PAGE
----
I think I clinched the Father of the Year award last night. I’ve begun mocking my three-year-old.

Like most kids her age, M. has developed a potty mouth. She’s not dropping f-bombs or anything, but she does walk around talking about pee and poop all the time, and then acts like it’s super funny. Again, I blame the heathens in her preschool class for introducing her to these concepts. She’s smart about it, too. The other night, after warning her that she was going into timeout if that language continued, she dropped this line on me:

“Dad, I’m talking about the wetter P. P-P-P-P-P!” Evil laugh. (L’s are pronounced as W’s now, by the way.) Well played, three-year-old girl!

In concert with this potty talk has come a new sensitivity to odors. She never used to talk about things that smelled, but in recent weeks she’s begun making a big deal about them. If C. has a smelly diaper, M. throws a fit and says, “C. has a stinky diaper, Dad. Can you change it pwease?” I appreciate the assist, but she gets all worked up, to the point of tears some days, and it seems a little extreme.

She doesn’t limit this to offensive odors, either. The other morning, while S. was fixing M.’s hair for school, she claimed that S.’s hair smelled, even though she had showered that morning. “Mom, your hair stinks! I don’t wike it. Get away from me!” It didn’t seem to phase her that she had the same conditioner in her hair.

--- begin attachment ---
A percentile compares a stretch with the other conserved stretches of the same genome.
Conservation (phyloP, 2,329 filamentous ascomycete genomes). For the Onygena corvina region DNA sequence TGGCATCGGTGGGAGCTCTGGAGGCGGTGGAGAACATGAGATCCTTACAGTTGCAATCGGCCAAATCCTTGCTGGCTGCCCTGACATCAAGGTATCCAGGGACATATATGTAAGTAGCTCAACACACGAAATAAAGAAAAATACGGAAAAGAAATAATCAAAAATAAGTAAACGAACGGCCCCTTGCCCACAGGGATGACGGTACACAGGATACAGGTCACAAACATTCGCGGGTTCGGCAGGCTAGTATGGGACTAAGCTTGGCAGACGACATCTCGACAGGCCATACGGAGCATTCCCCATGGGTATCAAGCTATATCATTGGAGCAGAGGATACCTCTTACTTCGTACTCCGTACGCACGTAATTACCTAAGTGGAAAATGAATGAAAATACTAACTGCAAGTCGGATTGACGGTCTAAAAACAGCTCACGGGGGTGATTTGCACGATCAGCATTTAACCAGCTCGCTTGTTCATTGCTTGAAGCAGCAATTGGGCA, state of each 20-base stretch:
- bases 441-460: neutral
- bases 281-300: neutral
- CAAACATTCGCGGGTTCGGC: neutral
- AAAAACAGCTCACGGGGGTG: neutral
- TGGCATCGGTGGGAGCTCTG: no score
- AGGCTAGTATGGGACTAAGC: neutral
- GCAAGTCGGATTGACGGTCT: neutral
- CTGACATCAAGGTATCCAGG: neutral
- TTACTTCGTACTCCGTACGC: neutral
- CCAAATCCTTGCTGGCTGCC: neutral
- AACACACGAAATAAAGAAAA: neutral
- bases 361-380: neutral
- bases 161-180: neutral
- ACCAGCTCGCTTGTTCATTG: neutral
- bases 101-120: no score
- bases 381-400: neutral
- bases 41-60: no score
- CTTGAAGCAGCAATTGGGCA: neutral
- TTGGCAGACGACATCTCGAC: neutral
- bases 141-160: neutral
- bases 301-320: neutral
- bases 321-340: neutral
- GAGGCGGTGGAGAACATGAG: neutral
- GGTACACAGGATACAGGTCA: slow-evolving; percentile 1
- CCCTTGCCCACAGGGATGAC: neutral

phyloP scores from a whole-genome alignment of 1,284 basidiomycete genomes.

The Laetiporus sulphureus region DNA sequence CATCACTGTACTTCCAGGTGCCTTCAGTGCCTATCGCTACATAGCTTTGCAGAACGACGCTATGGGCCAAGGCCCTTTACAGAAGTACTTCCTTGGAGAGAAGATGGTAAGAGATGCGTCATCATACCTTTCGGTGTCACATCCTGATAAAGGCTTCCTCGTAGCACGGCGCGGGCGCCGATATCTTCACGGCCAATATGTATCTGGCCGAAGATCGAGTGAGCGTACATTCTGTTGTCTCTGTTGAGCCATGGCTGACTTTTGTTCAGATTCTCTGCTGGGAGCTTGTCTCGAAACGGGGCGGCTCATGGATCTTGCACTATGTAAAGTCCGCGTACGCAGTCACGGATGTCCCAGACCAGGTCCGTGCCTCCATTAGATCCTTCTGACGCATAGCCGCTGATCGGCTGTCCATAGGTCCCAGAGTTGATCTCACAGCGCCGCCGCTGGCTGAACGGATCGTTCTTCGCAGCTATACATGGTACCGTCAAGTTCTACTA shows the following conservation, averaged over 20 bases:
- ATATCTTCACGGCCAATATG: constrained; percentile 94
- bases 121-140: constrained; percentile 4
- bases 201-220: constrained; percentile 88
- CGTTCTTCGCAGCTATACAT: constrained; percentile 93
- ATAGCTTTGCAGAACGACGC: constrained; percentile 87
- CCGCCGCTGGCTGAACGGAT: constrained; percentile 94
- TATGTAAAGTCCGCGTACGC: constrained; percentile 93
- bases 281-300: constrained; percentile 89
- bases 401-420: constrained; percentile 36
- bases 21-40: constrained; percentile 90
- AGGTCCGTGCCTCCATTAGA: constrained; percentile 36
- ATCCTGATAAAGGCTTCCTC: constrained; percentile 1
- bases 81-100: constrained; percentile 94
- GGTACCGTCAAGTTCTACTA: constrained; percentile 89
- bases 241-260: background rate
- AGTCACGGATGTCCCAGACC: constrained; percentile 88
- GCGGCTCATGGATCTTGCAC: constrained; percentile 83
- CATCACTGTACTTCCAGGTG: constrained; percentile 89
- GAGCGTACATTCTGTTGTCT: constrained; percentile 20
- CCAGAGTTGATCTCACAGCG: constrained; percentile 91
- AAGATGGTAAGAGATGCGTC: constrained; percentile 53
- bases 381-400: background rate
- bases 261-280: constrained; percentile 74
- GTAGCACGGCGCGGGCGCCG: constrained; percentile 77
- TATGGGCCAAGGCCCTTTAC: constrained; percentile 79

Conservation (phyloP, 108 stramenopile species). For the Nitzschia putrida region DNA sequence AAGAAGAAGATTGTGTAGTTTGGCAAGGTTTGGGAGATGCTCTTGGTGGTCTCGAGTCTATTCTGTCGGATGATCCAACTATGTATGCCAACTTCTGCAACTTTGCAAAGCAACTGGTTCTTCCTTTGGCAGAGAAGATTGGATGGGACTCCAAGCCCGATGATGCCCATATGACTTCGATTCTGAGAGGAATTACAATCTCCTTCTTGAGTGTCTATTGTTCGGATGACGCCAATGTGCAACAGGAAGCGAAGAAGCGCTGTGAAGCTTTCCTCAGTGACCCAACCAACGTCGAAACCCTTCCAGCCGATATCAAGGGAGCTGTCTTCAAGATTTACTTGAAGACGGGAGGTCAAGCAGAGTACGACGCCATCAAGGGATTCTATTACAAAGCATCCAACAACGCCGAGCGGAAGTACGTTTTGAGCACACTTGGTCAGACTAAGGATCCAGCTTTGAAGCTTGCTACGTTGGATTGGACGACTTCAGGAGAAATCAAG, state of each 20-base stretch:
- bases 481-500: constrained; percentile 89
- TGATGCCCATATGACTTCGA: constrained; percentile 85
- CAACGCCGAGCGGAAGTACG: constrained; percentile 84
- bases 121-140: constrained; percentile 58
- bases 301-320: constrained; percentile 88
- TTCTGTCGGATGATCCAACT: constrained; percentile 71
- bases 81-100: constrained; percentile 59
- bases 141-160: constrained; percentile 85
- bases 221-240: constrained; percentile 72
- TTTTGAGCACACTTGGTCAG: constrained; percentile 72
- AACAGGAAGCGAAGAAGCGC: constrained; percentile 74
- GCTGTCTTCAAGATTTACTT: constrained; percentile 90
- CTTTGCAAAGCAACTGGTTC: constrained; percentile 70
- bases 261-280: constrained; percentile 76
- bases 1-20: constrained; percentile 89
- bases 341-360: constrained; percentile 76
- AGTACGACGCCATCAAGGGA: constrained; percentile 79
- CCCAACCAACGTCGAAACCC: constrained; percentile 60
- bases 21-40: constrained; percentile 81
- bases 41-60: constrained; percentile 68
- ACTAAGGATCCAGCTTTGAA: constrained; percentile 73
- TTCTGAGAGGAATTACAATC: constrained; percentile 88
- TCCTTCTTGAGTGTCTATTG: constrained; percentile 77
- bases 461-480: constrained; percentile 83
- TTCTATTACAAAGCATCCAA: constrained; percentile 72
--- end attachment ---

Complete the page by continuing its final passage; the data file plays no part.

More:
All this leads up to the mocking. Yesterday I was getting the girls a snack to tide them over until dinner. When I leaned in to put the pretzels on M.’s tray, she started her odor act. “Dad, you stink! No, no, no! Get away from me!” Fake tears, yelling, the whole deal. I started to do my usual correction of her behavior and offer to put her into timeout if she didn’t chill out. Instead, I decided to fight fire with fire. As I poured her some milk and prepared to give it to her, I backed off, made a horrible face, and repeated her words.

“M., wow, you really stink. Yuck, get away from me. I don’t want to smell you!”

A moment of surprise, shock, and indecision and then screaming and real tears. Awesome!

I let her cry it out for awhile and then asked her if she liked it when I told her she stank. She said no, and I told her no one likes to hear that they stink, so she needed to stop saying that. She said she understood, but we’ll see if we have to go through this again.

And for the record, I did not stink. I had showered in the morning, shaved so I still had a hint of aftershave going on, and in general, I’m a pretty good smelling guy. She had no reason for complaint. If anything, she should have been telling me how good I smelled.

So thumbs up or thumbs down on the mocking? I have to admit, it felt kind of good. Does that make me a bad parent, or just one using whatever means necessary to get through the day?